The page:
Acupuncture 101

What is Acupuncture?

Acupuncture and Traditional East Asian Medicine (herbal science) is an ancient form of healthcare that originated in China at least 2,500 years ago. It has been practiced throughout the Asian world for many centuries. Acupuncture has been accepted into the Western mainstream culture since the 1970’s and is currently soaring in popularity throughout many parts of the Western hemisphere. Through the use of extremely fine needles, acupuncture works by manipulating blood flow in the body, bringing oxygen, nutrients, hormones, and immune factors to every cell in the body.  Acupuncture theory suggests that there are 12 main vessels we can manipulate. These vessels correspond to the major internal organs of the body. For instance, there is a liver vessel, a heart vessel, and so on. In each of these vessel, the blood flow can become stagnant or deficient, which can cause a variety of symptoms including pain, inflammation, headaches, high blood pressure, depression, and menstrual imbalances. In addition, when blood flow is not sufficient to an organ system, it means that system will not be able to perform its necessary duties. For instance, chronic diarrhea and fatigue can easily be caused by deficient functioning of the spleen/stomach system in East Asian Medicine.

Acupuncture therapy typically involves inserting needles into several acupoints, which are specific locations on the the body where we can influence blood flow. By manipulating the flow of blood in a given vessel, stagnant blood flow can be moved and deficient blood flow can be tonified. As a result, the symptoms that correspond to these underlying imbalances will naturally improve. There are 365 acupoints on the 12 vessels, along with numerous ’extra points’ that are located throughout the body. There are also microsystems such as the ear, eye, nose, head, and hand. Some acupuncturists will only use these specific systems.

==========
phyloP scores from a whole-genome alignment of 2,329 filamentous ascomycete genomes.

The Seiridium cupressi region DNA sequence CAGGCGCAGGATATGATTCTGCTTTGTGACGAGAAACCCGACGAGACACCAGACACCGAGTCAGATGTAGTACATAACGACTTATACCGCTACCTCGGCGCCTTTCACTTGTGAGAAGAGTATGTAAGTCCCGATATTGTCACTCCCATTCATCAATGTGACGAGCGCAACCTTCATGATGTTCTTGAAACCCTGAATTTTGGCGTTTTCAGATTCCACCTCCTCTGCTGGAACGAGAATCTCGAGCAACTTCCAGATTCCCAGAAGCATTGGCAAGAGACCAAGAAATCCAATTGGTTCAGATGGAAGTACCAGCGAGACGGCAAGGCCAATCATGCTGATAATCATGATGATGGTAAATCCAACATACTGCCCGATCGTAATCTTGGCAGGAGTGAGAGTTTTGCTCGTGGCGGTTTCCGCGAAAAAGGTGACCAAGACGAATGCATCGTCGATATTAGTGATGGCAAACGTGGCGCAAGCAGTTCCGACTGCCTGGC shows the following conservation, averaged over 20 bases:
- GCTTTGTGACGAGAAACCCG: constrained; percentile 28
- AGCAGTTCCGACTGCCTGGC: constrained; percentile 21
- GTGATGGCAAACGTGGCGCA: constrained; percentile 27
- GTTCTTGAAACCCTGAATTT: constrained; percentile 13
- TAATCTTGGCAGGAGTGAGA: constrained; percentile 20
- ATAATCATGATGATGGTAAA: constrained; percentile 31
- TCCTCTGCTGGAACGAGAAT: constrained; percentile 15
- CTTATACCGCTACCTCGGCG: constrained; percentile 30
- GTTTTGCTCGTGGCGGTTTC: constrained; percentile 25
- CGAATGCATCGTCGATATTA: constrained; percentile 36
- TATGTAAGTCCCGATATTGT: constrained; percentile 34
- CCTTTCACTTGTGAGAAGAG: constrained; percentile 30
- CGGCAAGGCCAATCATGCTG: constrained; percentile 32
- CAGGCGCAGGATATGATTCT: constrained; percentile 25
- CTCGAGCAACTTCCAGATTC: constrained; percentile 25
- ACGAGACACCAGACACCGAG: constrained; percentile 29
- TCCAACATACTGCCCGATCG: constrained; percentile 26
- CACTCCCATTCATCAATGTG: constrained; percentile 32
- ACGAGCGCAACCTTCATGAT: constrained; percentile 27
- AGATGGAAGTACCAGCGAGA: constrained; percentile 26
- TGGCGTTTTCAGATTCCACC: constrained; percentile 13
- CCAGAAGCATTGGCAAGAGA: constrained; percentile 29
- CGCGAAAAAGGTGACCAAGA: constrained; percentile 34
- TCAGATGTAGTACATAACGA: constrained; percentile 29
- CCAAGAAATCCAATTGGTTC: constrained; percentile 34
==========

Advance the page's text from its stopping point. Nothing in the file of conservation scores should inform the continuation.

From a Western biomedical perspective, acupuncture has been proven to release the neurotransmitter serotonin and beta-endorphins, opiate-like substances made by the brain. Serotonin balance is essential for emotional and mental health and has been linked to healthy eating patterns, sleeping patterns, and the degree of pain in the body. Beta-endorphins are analgesic and anti-inflammatory and are responsible for the ’runner’s high’, which is why acupuncture can induce similar sensations.

Does Acupuncture hurt? What if I don’t want needles?